The trends show American farmers are getting older, while at the same time women are living longer than men,  so more women are taking ownership of agricultural land. Iowa State University, the Department of Natural Resources and other organizations are sponsoring workshops to help women learn everything from fending off raccoons to dealing with troublesome neighbors or renters.

Lynn Heuss with the Women Food and Agriculture Network, talk about the new role of women in agriculture at a recent workshop near Chariton. “Sometimes it’s just being invited to the table. Agriculture has typically been a patriarchal male-dominated industry here — that’s changing, that’s really good. But it doesn’t mean we don’t need to sometimes say, ‘excuse me we like to come up to the decision making table,’ not just the bookkeeping or the bringing in the snack,” Huess said.

Only about 9% of Iowa’s primary farm operators are women, and that number is actually inching up. It’s harder to get data on how many women actually own, or co-own farmland, but organizations around the country say they’re seeing a need for more outreach to reach women landowners.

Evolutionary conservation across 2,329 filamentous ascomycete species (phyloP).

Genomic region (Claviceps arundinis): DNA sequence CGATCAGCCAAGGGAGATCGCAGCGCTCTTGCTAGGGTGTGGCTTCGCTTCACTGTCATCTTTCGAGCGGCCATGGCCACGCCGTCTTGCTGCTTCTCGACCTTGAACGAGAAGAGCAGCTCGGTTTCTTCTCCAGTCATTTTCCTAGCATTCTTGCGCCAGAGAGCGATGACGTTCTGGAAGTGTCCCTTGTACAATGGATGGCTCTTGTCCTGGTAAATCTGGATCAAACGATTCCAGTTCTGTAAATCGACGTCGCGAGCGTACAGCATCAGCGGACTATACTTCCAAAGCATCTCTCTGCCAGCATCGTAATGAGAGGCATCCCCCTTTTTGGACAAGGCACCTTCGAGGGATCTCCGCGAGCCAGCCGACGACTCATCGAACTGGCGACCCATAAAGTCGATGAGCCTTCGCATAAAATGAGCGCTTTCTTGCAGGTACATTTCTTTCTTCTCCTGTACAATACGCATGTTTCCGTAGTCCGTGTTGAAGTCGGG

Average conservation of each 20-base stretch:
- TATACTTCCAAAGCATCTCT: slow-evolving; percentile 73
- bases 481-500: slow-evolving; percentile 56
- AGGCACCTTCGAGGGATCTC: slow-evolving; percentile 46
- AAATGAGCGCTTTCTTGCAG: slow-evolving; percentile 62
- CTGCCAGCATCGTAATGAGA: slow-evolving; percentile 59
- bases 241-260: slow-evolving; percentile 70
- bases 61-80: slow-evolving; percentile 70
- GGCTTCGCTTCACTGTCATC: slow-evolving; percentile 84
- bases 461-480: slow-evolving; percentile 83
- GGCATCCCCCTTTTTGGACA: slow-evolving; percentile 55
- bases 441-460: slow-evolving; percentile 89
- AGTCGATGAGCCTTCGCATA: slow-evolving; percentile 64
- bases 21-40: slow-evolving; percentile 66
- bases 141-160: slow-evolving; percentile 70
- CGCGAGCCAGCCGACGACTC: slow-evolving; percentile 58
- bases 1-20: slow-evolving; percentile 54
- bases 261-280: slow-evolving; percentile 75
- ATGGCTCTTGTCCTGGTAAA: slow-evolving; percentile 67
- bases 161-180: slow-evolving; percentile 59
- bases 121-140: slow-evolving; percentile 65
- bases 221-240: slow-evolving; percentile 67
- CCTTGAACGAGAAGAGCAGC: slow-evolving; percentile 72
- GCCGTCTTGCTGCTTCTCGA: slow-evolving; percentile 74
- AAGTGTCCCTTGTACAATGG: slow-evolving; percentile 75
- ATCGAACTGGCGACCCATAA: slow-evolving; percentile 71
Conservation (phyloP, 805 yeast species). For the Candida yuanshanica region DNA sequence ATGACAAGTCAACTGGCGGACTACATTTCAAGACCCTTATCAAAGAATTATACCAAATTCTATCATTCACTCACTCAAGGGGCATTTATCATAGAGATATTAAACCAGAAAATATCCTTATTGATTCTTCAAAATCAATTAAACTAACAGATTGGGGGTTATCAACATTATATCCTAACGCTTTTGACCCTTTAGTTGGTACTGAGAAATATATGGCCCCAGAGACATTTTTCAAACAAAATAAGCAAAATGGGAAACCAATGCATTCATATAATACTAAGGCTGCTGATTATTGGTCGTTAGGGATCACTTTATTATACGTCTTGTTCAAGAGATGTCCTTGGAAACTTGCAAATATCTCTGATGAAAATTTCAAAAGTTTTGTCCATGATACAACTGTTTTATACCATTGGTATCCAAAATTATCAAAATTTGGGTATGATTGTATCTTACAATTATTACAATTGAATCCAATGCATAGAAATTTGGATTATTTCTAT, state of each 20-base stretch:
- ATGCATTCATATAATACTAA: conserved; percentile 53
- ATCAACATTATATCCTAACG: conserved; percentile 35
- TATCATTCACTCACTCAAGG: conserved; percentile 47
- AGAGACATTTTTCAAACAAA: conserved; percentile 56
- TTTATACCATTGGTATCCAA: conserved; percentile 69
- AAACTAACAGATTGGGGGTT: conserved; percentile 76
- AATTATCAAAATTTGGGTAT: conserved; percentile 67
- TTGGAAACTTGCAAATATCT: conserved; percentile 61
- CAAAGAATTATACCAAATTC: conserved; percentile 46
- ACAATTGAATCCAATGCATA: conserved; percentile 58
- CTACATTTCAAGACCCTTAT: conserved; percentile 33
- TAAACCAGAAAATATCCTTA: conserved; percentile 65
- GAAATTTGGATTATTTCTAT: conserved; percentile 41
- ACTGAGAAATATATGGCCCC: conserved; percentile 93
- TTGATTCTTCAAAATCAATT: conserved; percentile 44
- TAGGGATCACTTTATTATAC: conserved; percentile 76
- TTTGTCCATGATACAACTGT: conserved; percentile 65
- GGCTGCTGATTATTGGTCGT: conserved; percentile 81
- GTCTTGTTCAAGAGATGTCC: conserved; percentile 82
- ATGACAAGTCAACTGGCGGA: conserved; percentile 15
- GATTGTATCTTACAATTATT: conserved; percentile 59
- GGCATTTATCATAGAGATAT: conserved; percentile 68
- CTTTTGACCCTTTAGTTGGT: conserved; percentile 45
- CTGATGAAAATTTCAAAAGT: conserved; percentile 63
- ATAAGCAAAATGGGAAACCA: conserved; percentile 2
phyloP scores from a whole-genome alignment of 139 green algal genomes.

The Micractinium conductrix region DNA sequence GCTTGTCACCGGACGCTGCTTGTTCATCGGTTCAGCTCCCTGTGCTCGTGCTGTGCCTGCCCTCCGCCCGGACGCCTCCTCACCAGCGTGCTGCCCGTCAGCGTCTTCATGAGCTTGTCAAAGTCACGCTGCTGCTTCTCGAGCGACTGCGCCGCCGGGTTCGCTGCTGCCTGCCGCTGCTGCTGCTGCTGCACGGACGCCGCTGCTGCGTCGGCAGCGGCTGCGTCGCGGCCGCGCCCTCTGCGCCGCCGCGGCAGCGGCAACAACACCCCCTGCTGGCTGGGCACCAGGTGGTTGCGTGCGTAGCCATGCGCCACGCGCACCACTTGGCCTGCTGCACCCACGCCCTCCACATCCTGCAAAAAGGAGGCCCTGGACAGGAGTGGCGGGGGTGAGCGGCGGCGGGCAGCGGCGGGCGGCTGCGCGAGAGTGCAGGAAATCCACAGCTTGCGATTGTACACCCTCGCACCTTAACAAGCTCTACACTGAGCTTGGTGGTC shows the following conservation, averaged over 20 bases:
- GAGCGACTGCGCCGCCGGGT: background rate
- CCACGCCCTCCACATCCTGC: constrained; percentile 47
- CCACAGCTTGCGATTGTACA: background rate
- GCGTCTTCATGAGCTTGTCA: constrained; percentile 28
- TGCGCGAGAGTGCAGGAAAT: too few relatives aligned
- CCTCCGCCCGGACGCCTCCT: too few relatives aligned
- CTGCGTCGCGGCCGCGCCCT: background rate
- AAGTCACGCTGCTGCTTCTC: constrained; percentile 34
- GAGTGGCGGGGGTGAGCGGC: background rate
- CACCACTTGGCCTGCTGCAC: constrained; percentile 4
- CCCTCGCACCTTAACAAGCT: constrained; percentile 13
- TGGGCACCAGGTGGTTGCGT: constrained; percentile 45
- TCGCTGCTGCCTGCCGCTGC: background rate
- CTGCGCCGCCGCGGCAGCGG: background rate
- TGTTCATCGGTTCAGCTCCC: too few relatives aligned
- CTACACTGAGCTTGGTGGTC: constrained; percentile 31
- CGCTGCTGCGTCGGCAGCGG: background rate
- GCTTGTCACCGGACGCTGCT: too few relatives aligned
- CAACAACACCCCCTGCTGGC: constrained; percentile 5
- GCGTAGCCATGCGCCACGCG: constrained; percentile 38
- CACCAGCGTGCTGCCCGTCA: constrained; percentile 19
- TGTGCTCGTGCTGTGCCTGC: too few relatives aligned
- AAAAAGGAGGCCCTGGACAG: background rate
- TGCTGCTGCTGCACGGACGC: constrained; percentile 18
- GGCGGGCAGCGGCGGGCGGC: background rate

Ann Sorensen is Research Director for American Farmland Trust, which is holding similar meetings in Illinois. She said the women she’s working with often seem to approach their land from a different perspective.

“And I think it’s gonna take awhile for the men to learn to approach women differently, to hear what they’re having to says,” according to Sorensen. “To realize it’s not always about the bottom line in agriculture. It’s not always about greater yield.”

Sorensen said, for many women farmland is also about the environment, the community, passing something on to the next generation. Lyla Nennig owns land with her husband near Osceola, and said she came to a workshop because she wanted to be able to talk with him about how he manages their property.

After hanging out with the other women, Nennig said she thinks men could learn something from them. “If you want it done, I think, give it to a woman and it’s gonna get done, probably faster and probably better. That’s my personal opinion,” Nenig said. “I think men could learn a lot, if we could get them in the kitchen now, it’d be even better.”

The programs for woman are not exclusive to farmland. Oregon, Pennsylvania and Virginia are reaching out with help the growing number of women who now control private forests.